Natural Pearls vs. Cultured Pearls: The Difference Explained
Pearls are truly one-of-a-kind, especially when you consider that they are the only gemstones created inside of a living organism (like oysters, clams, mussels, conchs, and gastropods). These delicate gems of the sea have enchanted jewelry collectors for centuries with their beauty, elegance, and gorgeous luster. From pearl strands to pearl bracelets, earrings, and rings, pearls are a timeless staple in any jewelry collection or wardrobe.
If you’re shopping for pearl jewelry, you might be wondering what the difference is between natural and cultured pearls. And you want to buy the real deal—no fakes allowed! Learning the difference between natural and cultured pearls will help you become a more informed buyer. Not to mention, the thing about cultured pearls? They’re fascinating! A triumph of science, really.
Now let’s take a deep dive into how natural and cultured pearls are formed, and dispel some myths along the way.
Natural vs. Cultured Pearls
When it comes to authentic pearls, there are two primary types: natural pearls and cultured pearls.
Natural pearls grow naturally in the wild inside bivalve mollusks – hard-shelled sea creatures like oysters, clams, mussels, conchs, and gastropods.
Cultured pearls grow inside mollusks, just like natural pearls, but the process takes place in a highly controlled freshwater or saltwater environment, cultivated under the supervision of pearl farmers.
Are Cultured Pearls Real Pearls?
Yes! Cultured pearls are real pearls even though their existence requires human intervention. The confusion stems from the term “natural pearls” which leads buyers to assume cultured pearls are imitation or fake. Think of it like this: farmers grow fruit for us to eat—it’s still real fruit that you might find growing randomly on a tree in the forest, the only difference is the conditions under which they are produced. The same is true when comparing cultured versus natural pearls.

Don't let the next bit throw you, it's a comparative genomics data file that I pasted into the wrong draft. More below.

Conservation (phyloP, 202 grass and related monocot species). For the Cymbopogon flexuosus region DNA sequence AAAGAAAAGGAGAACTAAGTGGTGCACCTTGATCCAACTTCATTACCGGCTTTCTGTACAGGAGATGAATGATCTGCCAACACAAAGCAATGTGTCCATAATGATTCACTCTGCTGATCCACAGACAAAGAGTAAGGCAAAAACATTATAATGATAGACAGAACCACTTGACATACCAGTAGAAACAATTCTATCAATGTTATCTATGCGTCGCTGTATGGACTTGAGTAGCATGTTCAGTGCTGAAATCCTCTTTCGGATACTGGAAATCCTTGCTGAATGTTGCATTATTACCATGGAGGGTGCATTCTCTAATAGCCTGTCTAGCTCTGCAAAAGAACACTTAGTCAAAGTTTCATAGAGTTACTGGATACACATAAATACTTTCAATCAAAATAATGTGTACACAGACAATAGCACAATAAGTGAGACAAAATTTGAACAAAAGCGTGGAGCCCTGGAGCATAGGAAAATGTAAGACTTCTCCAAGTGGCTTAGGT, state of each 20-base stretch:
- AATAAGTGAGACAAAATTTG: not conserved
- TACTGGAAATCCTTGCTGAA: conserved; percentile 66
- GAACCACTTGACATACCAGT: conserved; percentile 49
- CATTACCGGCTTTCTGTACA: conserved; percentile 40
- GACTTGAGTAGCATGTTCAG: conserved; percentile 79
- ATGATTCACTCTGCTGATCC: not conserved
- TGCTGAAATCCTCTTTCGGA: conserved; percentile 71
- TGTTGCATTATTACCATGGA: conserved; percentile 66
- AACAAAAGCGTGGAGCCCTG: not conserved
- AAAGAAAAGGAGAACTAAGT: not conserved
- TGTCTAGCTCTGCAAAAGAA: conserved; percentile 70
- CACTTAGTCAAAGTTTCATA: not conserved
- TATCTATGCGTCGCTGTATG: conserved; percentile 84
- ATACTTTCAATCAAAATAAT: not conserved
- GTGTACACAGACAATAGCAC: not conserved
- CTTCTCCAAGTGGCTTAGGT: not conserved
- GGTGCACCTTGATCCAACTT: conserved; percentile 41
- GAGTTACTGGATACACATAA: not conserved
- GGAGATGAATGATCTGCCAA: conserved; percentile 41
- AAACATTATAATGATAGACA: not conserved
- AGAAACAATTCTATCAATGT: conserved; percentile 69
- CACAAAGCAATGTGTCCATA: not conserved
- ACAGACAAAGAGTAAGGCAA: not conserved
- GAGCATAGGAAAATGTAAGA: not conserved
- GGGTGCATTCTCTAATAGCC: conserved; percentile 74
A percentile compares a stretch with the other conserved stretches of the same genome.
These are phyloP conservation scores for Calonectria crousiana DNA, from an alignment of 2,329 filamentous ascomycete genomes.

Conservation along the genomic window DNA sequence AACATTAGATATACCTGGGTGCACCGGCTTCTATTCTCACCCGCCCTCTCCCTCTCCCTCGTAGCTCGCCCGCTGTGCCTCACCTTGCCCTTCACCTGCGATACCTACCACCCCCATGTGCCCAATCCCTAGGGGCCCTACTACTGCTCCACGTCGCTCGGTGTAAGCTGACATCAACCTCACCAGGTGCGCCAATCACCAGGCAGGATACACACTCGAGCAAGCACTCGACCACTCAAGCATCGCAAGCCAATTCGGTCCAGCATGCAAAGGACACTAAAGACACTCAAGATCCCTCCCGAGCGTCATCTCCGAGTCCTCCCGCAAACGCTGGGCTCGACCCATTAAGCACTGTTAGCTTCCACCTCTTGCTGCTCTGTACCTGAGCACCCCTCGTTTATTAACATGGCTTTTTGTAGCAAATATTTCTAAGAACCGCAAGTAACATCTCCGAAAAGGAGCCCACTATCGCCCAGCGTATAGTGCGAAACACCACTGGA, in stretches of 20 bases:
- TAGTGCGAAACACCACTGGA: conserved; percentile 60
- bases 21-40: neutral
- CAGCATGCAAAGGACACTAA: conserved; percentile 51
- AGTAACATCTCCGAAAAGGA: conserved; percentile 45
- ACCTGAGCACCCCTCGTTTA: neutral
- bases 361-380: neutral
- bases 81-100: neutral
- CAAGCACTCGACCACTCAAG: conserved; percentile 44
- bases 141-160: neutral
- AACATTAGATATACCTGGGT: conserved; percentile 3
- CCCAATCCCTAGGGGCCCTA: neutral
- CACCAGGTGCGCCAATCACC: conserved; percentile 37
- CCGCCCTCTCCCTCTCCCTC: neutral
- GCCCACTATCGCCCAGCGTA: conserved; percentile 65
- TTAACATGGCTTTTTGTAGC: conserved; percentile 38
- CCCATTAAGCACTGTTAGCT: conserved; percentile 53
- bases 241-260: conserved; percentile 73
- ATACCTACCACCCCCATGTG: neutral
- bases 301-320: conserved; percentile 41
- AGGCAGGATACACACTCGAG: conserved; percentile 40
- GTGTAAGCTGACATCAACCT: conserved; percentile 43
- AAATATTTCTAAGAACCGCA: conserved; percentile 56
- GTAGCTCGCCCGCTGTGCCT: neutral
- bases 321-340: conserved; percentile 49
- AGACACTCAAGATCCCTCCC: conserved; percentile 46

How are Natural Pearls Formed?
Natural pearls form when an irritant—say, a piece of shell or a parasite—lodges itself inside a saltwater or freshwater mollusk’s soft muscle tissue (think of it like getting a splinter in your finger). As a defense mechanism, the mollusk secretes layer upon layer of a substance called nacre around the intrusive foreign object (nacre is what gives pearls their lustrous appearance). Eventually, after anywhere from six months to six years, the layers of nacre form a pearl that can be pried out and used in jewelry.
Natural pearls found in their wild habitat are extremely rare and expensive. In fact, only one in approximately 10,000 oysters in the wild will ever produce a pearl of gem-grade quality. For this reason, you’ll likely only find natural pearls at auction (one famous example here) and fine antique and estate jewelers.
Natural pearls have been found all over the world—but the highest quality pearls come from French Polynesia, Japan, Australia, Tahiti, and New Zealand.
How Are Cultured Pearls Formed?
As revealed earlier, cultured pearls are grown on pearl farms, most of which are concentrated around the temperate coasts of Southeast Asia or Australia. Picture ropes of tethered buoys floating on the surface of the water with an entire ecosystem of pearl-producing mollusks flourishing underneath. While every pearl farm operates differently, here is a basic overview of the pearl farming process:
- Spawning - The pearl cultivation process begins when farmers submerge male and female mollusks (oysters, usually) into a water tank or body of water with temperatures conducive for spawning (the releasing of eggs and sperm). It takes 24 hours for sperm to fertilize the eggs and create larvae, called spats. Spats will float in the water for a few weeks and eventually become baby oysters within a few months.